My analytical side says they know how many times the toilet gets flushed per flight, on average – if not per route. Given that they know the cost, they can easily add .25 per passenger per ticket (or .07, whatever it might be) to cover those expenses.

Meanwhile I have to wonder why that isn’t already built into their overhead.

Imagine a future airline ticket receipt that looks like this:

ryanairreceipt

As for charging you a fee to sell you an electronic ticket, I’m hard pressed to find a defense for that, much less an alternative.

What I can say is that even today, with travel spending curtailed by so many businesses, it would be a great time to be competing with businesses who make misguided decisions like these.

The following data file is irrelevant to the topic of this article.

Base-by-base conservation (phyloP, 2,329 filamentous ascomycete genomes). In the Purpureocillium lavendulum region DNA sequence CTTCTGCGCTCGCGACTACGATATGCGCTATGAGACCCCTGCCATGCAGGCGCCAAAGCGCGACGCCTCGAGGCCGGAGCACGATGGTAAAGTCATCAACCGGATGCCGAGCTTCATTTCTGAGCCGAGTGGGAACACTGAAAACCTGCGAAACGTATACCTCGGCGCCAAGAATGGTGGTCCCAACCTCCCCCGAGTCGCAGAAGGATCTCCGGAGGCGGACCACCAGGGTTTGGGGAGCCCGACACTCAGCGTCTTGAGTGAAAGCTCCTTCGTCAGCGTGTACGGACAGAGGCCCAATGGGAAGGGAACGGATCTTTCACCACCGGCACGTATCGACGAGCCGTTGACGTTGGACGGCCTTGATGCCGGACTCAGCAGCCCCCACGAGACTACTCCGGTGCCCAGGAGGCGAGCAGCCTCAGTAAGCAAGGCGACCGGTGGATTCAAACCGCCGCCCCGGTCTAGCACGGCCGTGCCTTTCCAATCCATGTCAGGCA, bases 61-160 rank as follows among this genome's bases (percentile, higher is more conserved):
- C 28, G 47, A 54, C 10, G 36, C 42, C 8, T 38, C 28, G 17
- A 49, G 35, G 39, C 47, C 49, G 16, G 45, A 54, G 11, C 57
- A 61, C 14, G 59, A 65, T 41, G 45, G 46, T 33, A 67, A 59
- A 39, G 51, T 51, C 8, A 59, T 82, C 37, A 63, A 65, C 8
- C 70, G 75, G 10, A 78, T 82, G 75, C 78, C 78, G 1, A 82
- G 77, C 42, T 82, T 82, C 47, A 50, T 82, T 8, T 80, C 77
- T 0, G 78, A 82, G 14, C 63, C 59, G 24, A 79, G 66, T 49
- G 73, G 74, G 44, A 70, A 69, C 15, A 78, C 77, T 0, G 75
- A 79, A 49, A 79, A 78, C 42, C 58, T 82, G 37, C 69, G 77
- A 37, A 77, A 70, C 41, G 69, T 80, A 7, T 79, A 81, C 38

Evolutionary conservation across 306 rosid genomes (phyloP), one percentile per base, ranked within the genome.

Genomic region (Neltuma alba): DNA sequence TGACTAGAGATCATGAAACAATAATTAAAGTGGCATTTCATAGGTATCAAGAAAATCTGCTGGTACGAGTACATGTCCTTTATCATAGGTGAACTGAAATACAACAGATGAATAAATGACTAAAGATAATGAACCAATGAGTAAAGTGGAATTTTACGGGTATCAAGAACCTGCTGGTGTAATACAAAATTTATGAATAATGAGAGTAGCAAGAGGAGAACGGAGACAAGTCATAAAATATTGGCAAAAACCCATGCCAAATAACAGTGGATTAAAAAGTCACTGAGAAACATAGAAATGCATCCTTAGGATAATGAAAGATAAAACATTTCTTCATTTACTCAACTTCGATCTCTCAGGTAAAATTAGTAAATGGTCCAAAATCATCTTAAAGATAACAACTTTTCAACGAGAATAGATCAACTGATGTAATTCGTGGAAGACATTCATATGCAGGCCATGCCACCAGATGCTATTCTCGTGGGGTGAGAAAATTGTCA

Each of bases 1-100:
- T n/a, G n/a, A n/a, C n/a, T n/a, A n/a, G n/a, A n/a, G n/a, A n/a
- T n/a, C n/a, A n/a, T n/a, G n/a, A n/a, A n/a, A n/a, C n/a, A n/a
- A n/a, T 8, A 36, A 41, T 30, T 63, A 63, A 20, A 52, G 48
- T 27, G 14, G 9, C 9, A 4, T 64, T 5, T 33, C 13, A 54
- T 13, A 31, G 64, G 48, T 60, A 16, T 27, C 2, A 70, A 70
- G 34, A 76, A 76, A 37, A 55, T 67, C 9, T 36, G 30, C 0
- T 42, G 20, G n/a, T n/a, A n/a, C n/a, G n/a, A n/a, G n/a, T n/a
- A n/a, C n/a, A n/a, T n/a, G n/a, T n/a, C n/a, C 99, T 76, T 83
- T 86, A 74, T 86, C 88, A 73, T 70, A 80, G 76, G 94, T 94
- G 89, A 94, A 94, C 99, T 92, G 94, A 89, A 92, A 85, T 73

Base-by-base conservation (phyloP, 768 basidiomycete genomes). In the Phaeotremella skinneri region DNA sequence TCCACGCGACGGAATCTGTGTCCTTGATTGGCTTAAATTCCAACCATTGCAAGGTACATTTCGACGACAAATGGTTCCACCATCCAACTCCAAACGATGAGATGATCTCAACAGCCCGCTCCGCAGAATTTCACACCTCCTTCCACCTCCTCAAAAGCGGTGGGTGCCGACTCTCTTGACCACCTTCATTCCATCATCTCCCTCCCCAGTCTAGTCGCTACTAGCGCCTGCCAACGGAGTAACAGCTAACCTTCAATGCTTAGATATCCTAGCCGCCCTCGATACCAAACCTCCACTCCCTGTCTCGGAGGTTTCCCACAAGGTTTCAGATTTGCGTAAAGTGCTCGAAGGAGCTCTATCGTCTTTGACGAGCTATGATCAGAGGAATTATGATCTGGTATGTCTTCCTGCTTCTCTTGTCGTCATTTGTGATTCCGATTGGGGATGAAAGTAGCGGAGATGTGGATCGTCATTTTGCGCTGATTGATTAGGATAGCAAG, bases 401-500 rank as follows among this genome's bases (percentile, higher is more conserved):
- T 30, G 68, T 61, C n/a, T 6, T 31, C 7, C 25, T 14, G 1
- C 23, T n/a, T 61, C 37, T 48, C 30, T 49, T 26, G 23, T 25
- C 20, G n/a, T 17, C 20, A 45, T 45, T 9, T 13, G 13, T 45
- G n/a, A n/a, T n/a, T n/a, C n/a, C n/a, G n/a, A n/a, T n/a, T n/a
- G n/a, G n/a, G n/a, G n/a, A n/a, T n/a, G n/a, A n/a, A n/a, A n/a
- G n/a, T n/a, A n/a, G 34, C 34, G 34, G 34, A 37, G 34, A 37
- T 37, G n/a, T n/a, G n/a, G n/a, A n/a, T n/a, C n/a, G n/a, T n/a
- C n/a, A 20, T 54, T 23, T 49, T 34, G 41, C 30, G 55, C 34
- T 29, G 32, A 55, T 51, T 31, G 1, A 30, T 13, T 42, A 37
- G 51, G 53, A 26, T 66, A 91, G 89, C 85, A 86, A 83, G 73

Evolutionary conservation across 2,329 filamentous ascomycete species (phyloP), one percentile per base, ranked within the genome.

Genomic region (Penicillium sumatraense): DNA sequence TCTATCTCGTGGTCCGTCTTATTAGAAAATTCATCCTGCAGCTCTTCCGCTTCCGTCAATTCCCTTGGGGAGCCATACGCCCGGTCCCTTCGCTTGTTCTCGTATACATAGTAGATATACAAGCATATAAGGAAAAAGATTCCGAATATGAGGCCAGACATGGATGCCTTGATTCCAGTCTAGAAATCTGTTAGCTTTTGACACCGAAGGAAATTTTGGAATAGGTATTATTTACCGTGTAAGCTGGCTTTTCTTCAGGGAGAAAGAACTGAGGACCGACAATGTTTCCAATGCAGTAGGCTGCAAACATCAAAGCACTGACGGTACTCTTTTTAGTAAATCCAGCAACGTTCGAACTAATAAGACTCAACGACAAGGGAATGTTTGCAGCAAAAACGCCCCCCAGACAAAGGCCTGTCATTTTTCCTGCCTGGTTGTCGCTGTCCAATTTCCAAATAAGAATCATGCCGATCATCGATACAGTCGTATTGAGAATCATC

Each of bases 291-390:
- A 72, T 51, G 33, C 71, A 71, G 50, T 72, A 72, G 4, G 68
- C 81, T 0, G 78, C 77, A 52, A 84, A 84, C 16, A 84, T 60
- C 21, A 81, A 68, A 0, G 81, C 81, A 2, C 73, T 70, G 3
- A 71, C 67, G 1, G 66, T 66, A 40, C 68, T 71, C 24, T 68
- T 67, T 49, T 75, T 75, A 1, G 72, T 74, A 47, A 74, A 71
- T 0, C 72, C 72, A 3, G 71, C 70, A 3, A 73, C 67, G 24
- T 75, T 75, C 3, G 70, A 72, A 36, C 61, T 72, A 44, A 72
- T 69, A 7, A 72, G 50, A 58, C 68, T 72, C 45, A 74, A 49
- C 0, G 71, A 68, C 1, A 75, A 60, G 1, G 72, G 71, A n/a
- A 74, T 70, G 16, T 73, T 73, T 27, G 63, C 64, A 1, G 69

I don’t know their management. I have little doubt that they are smart people or they wouldn’t have gotten to where they are.

But this? Somewhere along the line, they’ve been derailed and seemingly forgotten what business they’re really in.

Meanwhile, there’s Branson

If a different entrepreneur ran these airlines, what would they do differently? What would they do to compete? One alternative is Richard Branson’s way, but there are others.

Your turn. If a different entrepreneur ran your business, what would they do differently?

And why exactly can’t you do those same things – even it’s only a few of them? Start with one.

The photo? You’ve probably figured out by now that the photos in my posts have some meaning. Sometimes they’re a message to a specific person who reads the blog. Sometimes it’s a puzzle for everyone who reads Business is Personal. Sometimes, they’re just another form of sarcasm<g>

Today is different.